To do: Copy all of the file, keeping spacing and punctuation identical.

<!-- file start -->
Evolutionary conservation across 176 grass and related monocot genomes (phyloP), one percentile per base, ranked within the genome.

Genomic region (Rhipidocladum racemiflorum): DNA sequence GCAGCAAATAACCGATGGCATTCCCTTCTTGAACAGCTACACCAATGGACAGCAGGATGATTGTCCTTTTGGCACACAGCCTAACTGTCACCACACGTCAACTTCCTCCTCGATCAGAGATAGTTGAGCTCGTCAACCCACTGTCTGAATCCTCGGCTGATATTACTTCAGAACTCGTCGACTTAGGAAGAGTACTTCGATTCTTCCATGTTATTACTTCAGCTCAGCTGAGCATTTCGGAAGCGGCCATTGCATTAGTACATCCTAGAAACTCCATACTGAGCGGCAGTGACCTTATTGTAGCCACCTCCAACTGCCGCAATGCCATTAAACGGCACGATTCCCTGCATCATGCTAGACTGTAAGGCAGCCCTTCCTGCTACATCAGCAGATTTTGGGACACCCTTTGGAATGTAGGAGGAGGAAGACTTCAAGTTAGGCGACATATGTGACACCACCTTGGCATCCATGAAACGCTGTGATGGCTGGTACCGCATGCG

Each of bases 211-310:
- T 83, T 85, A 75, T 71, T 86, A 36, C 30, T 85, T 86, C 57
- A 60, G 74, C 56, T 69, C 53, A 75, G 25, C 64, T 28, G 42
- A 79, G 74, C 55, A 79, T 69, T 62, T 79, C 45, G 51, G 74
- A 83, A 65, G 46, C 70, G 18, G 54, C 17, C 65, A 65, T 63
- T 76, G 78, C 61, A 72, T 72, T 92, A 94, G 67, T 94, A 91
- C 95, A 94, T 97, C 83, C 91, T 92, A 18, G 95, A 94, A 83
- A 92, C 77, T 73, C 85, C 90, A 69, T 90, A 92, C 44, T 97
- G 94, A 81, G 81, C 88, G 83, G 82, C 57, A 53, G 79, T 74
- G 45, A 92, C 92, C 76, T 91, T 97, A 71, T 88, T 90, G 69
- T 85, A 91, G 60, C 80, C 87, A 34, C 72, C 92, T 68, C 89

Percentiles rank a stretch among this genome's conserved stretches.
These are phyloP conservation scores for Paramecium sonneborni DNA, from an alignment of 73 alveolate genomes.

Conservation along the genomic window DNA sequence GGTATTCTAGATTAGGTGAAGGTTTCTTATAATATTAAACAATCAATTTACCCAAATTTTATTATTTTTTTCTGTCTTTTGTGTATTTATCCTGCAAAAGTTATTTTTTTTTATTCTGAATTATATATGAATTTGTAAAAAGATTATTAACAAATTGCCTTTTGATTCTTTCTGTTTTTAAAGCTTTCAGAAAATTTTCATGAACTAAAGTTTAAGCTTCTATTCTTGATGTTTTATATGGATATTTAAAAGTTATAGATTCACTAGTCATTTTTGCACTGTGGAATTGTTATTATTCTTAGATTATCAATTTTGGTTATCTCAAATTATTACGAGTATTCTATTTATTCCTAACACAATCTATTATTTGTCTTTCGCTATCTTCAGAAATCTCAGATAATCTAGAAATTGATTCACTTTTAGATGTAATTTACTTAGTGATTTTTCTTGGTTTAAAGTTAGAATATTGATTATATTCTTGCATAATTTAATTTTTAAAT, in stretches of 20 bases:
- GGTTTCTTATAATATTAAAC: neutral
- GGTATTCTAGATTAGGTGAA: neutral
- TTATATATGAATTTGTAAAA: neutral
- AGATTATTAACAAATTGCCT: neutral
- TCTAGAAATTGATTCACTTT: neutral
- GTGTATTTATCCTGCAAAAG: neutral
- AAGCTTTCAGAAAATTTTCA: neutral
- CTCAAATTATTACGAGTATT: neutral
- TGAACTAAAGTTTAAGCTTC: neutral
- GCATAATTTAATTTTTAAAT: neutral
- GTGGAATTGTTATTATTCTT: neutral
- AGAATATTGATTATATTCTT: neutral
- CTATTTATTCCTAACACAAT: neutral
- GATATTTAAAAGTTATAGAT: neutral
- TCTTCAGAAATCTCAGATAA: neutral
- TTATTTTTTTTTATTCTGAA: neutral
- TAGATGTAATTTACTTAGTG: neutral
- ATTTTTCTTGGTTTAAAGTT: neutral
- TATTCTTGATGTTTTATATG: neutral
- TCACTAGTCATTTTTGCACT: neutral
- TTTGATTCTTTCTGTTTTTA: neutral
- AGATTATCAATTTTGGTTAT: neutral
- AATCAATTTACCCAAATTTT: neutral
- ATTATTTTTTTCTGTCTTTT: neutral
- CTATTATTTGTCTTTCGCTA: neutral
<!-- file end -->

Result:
Evolutionary conservation across 176 grass and related monocot genomes (phyloP), one percentile per base, ranked within the genome.

Genomic region (Rhipidocladum racemiflorum): DNA sequence GCAGCAAATAACCGATGGCATTCCCTTCTTGAACAGCTACACCAATGGACAGCAGGATGATTGTCCTTTTGGCACACAGCCTAACTGTCACCACACGTCAACTTCCTCCTCGATCAGAGATAGTTGAGCTCGTCAACCCACTGTCTGAATCCTCGGCTGATATTACTTCAGAACTCGTCGACTTAGGAAGAGTACTTCGATTCTTCCATGTTATTACTTCAGCTCAGCTGAGCATTTCGGAAGCGGCCATTGCATTAGTACATCCTAGAAACTCCATACTGAGCGGCAGTGACCTTATTGTAGCCACCTCCAACTGCCGCAATGCCATTAAACGGCACGATTCCCTGCATCATGCTAGACTGTAAGGCAGCCCTTCCTGCTACATCAGCAGATTTTGGGACACCCTTTGGAATGTAGGAGGAGGAAGACTTCAAGTTAGGCGACATATGTGACACCACCTTGGCATCCATGAAACGCTGTGATGGCTGGTACCGCATGCG

Each of bases 211-310:
- T 83, T 85, A 75, T 71, T 86, A 36, C 30, T 85, T 86, C 57
- A 60, G 74, C 56, T 69, C 53, A 75, G 25, C 64, T 28, G 42
- A 79, G 74, C 55, A 79, T 69, T 62, T 79, C 45, G 51, G 74
- A 83, A 65, G 46, C 70, G 18, G 54, C 17, C 65, A 65, T 63
- T 76, G 78, C 61, A 72, T 72, T 92, A 94, G 67, T 94, A 91
- C 95, A 94, T 97, C 83, C 91, T 92, A 18, G 95, A 94, A 83
- A 92, C 77, T 73, C 85, C 90, A 69, T 90, A 92, C 44, T 97
- G 94, A 81, G 81, C 88, G 83, G 82, C 57, A 53, G 79, T 74
- G 45, A 92, C 92, C 76, T 91, T 97, A 71, T 88, T 90, G 69
- T 85, A 91, G 60, C 80, C 87, A 34, C 72, C 92, T 68, C 89

Percentiles rank a stretch among this genome's conserved stretches.
These are phyloP conservation scores for Paramecium sonneborni DNA, from an alignment of 73 alveolate genomes.

Conservation along the genomic window DNA sequence GGTATTCTAGATTAGGTGAAGGTTTCTTATAATATTAAACAATCAATTTACCCAAATTTTATTATTTTTTTCTGTCTTTTGTGTATTTATCCTGCAAAAGTTATTTTTTTTTATTCTGAATTATATATGAATTTGTAAAAAGATTATTAACAAATTGCCTTTTGATTCTTTCTGTTTTTAAAGCTTTCAGAAAATTTTCATGAACTAAAGTTTAAGCTTCTATTCTTGATGTTTTATATGGATATTTAAAAGTTATAGATTCACTAGTCATTTTTGCACTGTGGAATTGTTATTATTCTTAGATTATCAATTTTGGTTATCTCAAATTATTACGAGTATTCTATTTATTCCTAACACAATCTATTATTTGTCTTTCGCTATCTTCAGAAATCTCAGATAATCTAGAAATTGATTCACTTTTAGATGTAATTTACTTAGTGATTTTTCTTGGTTTAAAGTTAGAATATTGATTATATTCTTGCATAATTTAATTTTTAAAT, in stretches of 20 bases:
- GGTTTCTTATAATATTAAAC: neutral
- GGTATTCTAGATTAGGTGAA: neutral
- TTATATATGAATTTGTAAAA: neutral
- AGATTATTAACAAATTGCCT: neutral
- TCTAGAAATTGATTCACTTT: neutral
- GTGTATTTATCCTGCAAAAG: neutral
- AAGCTTTCAGAAAATTTTCA: neutral
- CTCAAATTATTACGAGTATT: neutral
- TGAACTAAAGTTTAAGCTTC: neutral
- GCATAATTTAATTTTTAAAT: neutral
- GTGGAATTGTTATTATTCTT: neutral
- AGAATATTGATTATATTCTT: neutral
- CTATTTATTCCTAACACAAT: neutral
- GATATTTAAAAGTTATAGAT: neutral
- TCTTCAGAAATCTCAGATAA: neutral
- TTATTTTTTTTTATTCTGAA: neutral
- TAGATGTAATTTACTTAGTG: neutral
- ATTTTTCTTGGTTTAAAGTT: neutral
- TATTCTTGATGTTTTATATG: neutral
- TCACTAGTCATTTTTGCACT: neutral
- TTTGATTCTTTCTGTTTTTA: neutral
- AGATTATCAATTTTGGTTAT: neutral
- AATCAATTTACCCAAATTTT: neutral
- ATTATTTTTTTCTGTCTTTT: neutral
- CTATTATTTGTCTTTCGCTA: neutral